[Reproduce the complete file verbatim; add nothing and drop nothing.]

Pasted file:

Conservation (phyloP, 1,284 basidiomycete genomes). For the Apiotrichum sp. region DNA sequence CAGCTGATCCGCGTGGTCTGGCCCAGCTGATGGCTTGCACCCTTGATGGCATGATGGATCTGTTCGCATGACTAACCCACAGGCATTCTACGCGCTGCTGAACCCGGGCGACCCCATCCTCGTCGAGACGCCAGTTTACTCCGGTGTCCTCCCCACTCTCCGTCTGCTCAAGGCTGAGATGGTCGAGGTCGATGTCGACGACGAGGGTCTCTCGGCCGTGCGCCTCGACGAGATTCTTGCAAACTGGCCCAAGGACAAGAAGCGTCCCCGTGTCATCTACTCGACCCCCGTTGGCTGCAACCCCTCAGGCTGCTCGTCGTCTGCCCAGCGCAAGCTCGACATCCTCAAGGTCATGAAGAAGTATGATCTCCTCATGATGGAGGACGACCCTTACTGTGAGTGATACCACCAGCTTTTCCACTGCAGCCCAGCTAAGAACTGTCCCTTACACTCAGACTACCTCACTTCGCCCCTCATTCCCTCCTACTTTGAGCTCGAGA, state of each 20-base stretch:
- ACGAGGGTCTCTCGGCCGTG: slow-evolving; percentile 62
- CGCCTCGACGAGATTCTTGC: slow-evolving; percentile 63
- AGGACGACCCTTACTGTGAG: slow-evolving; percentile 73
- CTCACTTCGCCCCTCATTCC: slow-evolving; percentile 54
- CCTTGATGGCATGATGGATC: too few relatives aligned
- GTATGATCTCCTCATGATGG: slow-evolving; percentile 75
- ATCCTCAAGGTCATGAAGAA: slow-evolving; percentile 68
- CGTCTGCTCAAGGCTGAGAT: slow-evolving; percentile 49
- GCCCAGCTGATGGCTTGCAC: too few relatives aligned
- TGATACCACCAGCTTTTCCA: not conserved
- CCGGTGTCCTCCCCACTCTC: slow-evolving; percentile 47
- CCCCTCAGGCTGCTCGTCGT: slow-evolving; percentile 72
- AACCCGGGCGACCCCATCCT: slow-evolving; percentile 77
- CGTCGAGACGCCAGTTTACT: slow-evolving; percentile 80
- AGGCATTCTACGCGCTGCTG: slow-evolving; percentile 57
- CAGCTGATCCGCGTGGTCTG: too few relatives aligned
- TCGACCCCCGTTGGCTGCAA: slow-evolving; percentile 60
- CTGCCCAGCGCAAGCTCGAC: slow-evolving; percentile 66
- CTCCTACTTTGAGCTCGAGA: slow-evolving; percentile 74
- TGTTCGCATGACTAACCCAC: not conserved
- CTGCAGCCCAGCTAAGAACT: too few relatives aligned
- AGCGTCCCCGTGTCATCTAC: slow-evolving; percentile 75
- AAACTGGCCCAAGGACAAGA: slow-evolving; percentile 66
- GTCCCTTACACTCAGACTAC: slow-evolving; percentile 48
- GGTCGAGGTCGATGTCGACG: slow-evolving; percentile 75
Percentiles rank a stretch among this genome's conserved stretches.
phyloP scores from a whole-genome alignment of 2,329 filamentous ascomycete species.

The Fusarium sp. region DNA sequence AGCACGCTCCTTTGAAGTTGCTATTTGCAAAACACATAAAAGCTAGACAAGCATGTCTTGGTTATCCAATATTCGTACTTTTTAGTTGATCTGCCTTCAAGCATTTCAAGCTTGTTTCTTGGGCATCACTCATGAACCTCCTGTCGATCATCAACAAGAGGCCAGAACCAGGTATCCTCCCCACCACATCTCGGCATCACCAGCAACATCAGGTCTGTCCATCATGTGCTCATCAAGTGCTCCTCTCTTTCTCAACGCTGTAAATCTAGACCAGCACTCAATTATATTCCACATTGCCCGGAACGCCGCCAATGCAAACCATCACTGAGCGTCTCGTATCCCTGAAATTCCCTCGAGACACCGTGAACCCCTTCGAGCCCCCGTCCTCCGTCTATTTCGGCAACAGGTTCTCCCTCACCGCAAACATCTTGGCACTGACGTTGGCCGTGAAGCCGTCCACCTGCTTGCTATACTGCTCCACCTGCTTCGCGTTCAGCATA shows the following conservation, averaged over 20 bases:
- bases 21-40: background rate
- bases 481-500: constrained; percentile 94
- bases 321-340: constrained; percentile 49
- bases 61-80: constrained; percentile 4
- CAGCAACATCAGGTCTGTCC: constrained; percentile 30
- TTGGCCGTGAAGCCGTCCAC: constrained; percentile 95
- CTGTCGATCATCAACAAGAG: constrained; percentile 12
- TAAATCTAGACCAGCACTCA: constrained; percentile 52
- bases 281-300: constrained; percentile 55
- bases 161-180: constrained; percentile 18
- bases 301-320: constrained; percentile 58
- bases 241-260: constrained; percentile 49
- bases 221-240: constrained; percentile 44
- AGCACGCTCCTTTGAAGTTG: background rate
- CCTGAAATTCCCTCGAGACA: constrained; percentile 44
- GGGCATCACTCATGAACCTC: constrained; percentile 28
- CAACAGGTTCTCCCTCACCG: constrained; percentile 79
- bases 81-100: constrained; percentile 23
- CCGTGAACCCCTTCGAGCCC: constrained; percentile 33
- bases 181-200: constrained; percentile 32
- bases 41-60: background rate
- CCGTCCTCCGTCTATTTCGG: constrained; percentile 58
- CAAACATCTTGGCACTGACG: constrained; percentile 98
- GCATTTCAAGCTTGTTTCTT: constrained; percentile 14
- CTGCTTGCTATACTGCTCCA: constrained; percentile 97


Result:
Conservation (phyloP, 1,284 basidiomycete genomes). For the Apiotrichum sp. region DNA sequence CAGCTGATCCGCGTGGTCTGGCCCAGCTGATGGCTTGCACCCTTGATGGCATGATGGATCTGTTCGCATGACTAACCCACAGGCATTCTACGCGCTGCTGAACCCGGGCGACCCCATCCTCGTCGAGACGCCAGTTTACTCCGGTGTCCTCCCCACTCTCCGTCTGCTCAAGGCTGAGATGGTCGAGGTCGATGTCGACGACGAGGGTCTCTCGGCCGTGCGCCTCGACGAGATTCTTGCAAACTGGCCCAAGGACAAGAAGCGTCCCCGTGTCATCTACTCGACCCCCGTTGGCTGCAACCCCTCAGGCTGCTCGTCGTCTGCCCAGCGCAAGCTCGACATCCTCAAGGTCATGAAGAAGTATGATCTCCTCATGATGGAGGACGACCCTTACTGTGAGTGATACCACCAGCTTTTCCACTGCAGCCCAGCTAAGAACTGTCCCTTACACTCAGACTACCTCACTTCGCCCCTCATTCCCTCCTACTTTGAGCTCGAGA, state of each 20-base stretch:
- ACGAGGGTCTCTCGGCCGTG: slow-evolving; percentile 62
- CGCCTCGACGAGATTCTTGC: slow-evolving; percentile 63
- AGGACGACCCTTACTGTGAG: slow-evolving; percentile 73
- CTCACTTCGCCCCTCATTCC: slow-evolving; percentile 54
- CCTTGATGGCATGATGGATC: too few relatives aligned
- GTATGATCTCCTCATGATGG: slow-evolving; percentile 75
- ATCCTCAAGGTCATGAAGAA: slow-evolving; percentile 68
- CGTCTGCTCAAGGCTGAGAT: slow-evolving; percentile 49
- GCCCAGCTGATGGCTTGCAC: too few relatives aligned
- TGATACCACCAGCTTTTCCA: not conserved
- CCGGTGTCCTCCCCACTCTC: slow-evolving; percentile 47
- CCCCTCAGGCTGCTCGTCGT: slow-evolving; percentile 72
- AACCCGGGCGACCCCATCCT: slow-evolving; percentile 77
- CGTCGAGACGCCAGTTTACT: slow-evolving; percentile 80
- AGGCATTCTACGCGCTGCTG: slow-evolving; percentile 57
- CAGCTGATCCGCGTGGTCTG: too few relatives aligned
- TCGACCCCCGTTGGCTGCAA: slow-evolving; percentile 60
- CTGCCCAGCGCAAGCTCGAC: slow-evolving; percentile 66
- CTCCTACTTTGAGCTCGAGA: slow-evolving; percentile 74
- TGTTCGCATGACTAACCCAC: not conserved
- CTGCAGCCCAGCTAAGAACT: too few relatives aligned
- AGCGTCCCCGTGTCATCTAC: slow-evolving; percentile 75
- AAACTGGCCCAAGGACAAGA: slow-evolving; percentile 66
- GTCCCTTACACTCAGACTAC: slow-evolving; percentile 48
- GGTCGAGGTCGATGTCGACG: slow-evolving; percentile 75
Percentiles rank a stretch among this genome's conserved stretches.
phyloP scores from a whole-genome alignment of 2,329 filamentous ascomycete species.

The Fusarium sp. region DNA sequence AGCACGCTCCTTTGAAGTTGCTATTTGCAAAACACATAAAAGCTAGACAAGCATGTCTTGGTTATCCAATATTCGTACTTTTTAGTTGATCTGCCTTCAAGCATTTCAAGCTTGTTTCTTGGGCATCACTCATGAACCTCCTGTCGATCATCAACAAGAGGCCAGAACCAGGTATCCTCCCCACCACATCTCGGCATCACCAGCAACATCAGGTCTGTCCATCATGTGCTCATCAAGTGCTCCTCTCTTTCTCAACGCTGTAAATCTAGACCAGCACTCAATTATATTCCACATTGCCCGGAACGCCGCCAATGCAAACCATCACTGAGCGTCTCGTATCCCTGAAATTCCCTCGAGACACCGTGAACCCCTTCGAGCCCCCGTCCTCCGTCTATTTCGGCAACAGGTTCTCCCTCACCGCAAACATCTTGGCACTGACGTTGGCCGTGAAGCCGTCCACCTGCTTGCTATACTGCTCCACCTGCTTCGCGTTCAGCATA shows the following conservation, averaged over 20 bases:
- bases 21-40: background rate
- bases 481-500: constrained; percentile 94
- bases 321-340: constrained; percentile 49
- bases 61-80: constrained; percentile 4
- CAGCAACATCAGGTCTGTCC: constrained; percentile 30
- TTGGCCGTGAAGCCGTCCAC: constrained; percentile 95
- CTGTCGATCATCAACAAGAG: constrained; percentile 12
- TAAATCTAGACCAGCACTCA: constrained; percentile 52
- bases 281-300: constrained; percentile 55
- bases 161-180: constrained; percentile 18
- bases 301-320: constrained; percentile 58
- bases 241-260: constrained; percentile 49
- bases 221-240: constrained; percentile 44
- AGCACGCTCCTTTGAAGTTG: background rate
- CCTGAAATTCCCTCGAGACA: constrained; percentile 44
- GGGCATCACTCATGAACCTC: constrained; percentile 28
- CAACAGGTTCTCCCTCACCG: constrained; percentile 79
- bases 81-100: constrained; percentile 23
- CCGTGAACCCCTTCGAGCCC: constrained; percentile 33
- bases 181-200: constrained; percentile 32
- bases 41-60: background rate
- CCGTCCTCCGTCTATTTCGG: constrained; percentile 58
- CAAACATCTTGGCACTGACG: constrained; percentile 98
- GCATTTCAAGCTTGTTTCTT: constrained; percentile 14
- CTGCTTGCTATACTGCTCCA: constrained; percentile 97